I am not proud to belong to the species which hacks these majestic and deeply feeling animals to pieces.

I fear they may be ivory decorations on a pair of rollers on which one of our Torah scrolls is wound: no doubt they date from the days when we still failed to realise how wrong killing for ivory truly is. If so, I want the ivory removed.

The Torah, God’s teaching, is Torat Chaim, a Torah of life and lovingkindness. We may have much to learn in this regard from creatures of whom we once thought that only their teeth and horns were of value.

No, Francoise’s book hasn’t made me want an elephant in my kitchen. But it has made me want to help preserve them alive, and keep them in my heart.

 

Don’t put out the light: the flame of all life in our hands

I often find myself worrying about the very first word of tomorrow’s reading from the Torah. It’s easy to translate it as ‘When you kindle’. The context is God’s commandment to Aaron and his descendants to light the lamps on the seven-branched Menorah.

However, beha’alotecha doesn’t mean ‘when you kindle’ but rather ‘when you cause to ascend’. On one level, it’s the same idea. You only have to think of the action of getting a reluctant candle to catch light, of straightening the wick with the end of the match so that the tiny flame can find its nourishment in the melting wax and burn bright and straight.

But on another level the word evokes something much deeper, which the rabbis expressed in an epigrammatic four-word Midrash which expands to embrace the very purpose of our lives: ‘Neri beyadecha, venercha beyadi – My light is in your hands, and your light is in mine’, says God. This saying has become to me a byword for responsibility, faith, even love itself.

God’s light is in our hands in innumerable ways.

Last night, here in South Wales where Nicky and I have travelled to celebrate a wedding, a hare got caught in our headlines. I was terrified of hurting it. Walking in nearby paths, the scent of honeysuckle in the hedgerow arrested us. A pair of blackbirds flew low across a lane. This country has lost over 90% of its meadows since the war; it’s among the lowest in the entire world in the preservation of its native species. Even a minyan, a quorum of bees, is God’s light in our hands.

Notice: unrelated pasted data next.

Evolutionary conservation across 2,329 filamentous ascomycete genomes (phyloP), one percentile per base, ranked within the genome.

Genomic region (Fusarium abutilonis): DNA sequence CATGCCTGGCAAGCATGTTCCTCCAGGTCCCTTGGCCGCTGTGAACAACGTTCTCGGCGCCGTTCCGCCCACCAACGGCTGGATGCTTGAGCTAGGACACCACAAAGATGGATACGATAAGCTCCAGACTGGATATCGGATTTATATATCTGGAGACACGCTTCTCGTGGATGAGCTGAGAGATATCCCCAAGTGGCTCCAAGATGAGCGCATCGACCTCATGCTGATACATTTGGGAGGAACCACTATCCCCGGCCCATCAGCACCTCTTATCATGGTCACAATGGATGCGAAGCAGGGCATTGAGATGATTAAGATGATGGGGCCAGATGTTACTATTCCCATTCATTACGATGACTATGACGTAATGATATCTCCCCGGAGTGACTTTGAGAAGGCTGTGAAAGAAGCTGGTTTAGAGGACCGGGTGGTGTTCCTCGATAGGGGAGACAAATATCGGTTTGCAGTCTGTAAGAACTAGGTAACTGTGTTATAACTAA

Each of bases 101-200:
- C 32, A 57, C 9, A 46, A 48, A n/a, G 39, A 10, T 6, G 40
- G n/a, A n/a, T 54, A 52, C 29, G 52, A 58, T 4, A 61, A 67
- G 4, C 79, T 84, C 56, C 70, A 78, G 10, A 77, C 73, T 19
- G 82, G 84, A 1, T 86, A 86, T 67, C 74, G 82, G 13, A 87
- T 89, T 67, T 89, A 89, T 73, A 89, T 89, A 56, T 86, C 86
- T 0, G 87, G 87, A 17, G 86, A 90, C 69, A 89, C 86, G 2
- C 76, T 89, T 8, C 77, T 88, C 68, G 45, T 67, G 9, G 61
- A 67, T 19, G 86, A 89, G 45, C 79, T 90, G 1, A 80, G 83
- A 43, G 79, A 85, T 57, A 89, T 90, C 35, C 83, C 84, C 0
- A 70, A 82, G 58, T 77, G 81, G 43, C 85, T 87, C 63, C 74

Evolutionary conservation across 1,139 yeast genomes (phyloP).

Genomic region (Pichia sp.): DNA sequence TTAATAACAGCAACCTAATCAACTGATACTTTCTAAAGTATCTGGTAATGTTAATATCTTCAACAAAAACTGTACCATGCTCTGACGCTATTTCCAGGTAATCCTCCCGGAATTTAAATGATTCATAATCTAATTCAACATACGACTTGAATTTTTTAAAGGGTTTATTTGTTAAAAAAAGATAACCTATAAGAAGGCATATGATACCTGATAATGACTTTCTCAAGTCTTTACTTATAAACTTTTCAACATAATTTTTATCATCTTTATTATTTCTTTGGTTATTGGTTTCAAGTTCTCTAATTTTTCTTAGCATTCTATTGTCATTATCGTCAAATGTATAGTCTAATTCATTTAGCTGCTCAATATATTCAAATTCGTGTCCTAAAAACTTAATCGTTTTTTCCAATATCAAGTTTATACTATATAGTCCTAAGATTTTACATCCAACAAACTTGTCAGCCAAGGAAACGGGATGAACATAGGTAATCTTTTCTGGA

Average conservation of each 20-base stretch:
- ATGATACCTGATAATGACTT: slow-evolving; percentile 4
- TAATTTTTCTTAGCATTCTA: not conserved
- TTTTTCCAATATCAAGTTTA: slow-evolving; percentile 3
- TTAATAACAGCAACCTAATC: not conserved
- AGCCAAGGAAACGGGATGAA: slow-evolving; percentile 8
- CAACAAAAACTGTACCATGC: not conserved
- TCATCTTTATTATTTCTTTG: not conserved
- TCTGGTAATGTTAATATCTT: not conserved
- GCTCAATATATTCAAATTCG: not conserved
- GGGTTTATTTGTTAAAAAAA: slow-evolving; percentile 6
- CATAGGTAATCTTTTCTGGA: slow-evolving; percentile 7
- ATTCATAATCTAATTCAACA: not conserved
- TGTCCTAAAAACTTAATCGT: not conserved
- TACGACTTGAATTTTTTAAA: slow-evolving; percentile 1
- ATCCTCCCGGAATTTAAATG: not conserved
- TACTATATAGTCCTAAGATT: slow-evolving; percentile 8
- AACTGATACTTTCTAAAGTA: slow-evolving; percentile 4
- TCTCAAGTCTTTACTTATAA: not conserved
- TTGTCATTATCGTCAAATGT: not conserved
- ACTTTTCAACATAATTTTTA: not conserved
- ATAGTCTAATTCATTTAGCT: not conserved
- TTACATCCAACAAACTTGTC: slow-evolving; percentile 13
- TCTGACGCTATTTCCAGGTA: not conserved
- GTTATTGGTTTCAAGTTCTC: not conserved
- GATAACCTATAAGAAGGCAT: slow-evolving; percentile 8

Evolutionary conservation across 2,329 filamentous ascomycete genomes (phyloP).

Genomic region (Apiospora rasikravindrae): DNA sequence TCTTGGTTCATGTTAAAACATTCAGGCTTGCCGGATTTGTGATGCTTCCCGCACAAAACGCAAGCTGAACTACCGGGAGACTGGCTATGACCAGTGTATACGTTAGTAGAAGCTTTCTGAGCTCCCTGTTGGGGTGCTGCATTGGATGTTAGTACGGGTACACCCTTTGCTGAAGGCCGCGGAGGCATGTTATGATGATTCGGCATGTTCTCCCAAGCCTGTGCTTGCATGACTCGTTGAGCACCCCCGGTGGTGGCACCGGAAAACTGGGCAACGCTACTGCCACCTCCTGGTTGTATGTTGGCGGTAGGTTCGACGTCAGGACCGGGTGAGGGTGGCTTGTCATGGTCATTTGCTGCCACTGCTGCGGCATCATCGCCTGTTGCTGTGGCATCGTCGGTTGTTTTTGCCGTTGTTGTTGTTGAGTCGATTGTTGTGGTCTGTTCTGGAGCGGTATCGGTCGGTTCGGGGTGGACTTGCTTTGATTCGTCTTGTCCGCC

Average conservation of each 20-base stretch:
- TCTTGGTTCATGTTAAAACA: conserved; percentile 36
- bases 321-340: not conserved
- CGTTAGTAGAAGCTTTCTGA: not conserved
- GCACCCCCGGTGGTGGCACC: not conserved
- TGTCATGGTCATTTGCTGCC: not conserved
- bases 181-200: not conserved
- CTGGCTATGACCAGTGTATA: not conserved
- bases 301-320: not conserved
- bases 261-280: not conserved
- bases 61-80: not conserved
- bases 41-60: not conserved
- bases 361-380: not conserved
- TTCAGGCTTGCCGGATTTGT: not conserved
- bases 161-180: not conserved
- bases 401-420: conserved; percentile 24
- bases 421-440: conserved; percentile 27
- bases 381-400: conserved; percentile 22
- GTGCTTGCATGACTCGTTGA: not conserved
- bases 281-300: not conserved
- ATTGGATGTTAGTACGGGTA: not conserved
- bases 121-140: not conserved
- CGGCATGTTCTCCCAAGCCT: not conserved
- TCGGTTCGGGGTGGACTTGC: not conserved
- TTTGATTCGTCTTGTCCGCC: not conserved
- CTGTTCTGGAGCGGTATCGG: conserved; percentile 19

I’m reading Francoise Malby-Anthony’s account of creating a wildlife reserve in South Africa: An Elephant in my Kitchen, in which she describes the almost impossible efforts to protect young elephants and rhinos, close to extinction, from poachers.

Today the light of all nature is in our care. We can let it ascend, or crush and kill it forever. There’s nothing which isn’t at stake.

Still, ‘my light is in your hands and your light is in mine’ finds its most intimate context in our relationships with one another.

We are here to enable each other’s light to ascend. The true teacher sees the pupil’s potential, sometimes even before she does herself, nurturing the flame until it gives light of its own accord.

Being a true friend means caring for the light in his or her life. Close relationships are not about seeking to benefit from, but cherishing, loving the flame in the heart and mind of our partner. Nowhere is this trust greater than in parenting and caring for children: their tender light lies truly in, and at, the mercy of our hands.

How shameful it feels to fail to appreciate and respect these lights, let alone be driven by wilful disregard, envy or enmity to dim and diminish them.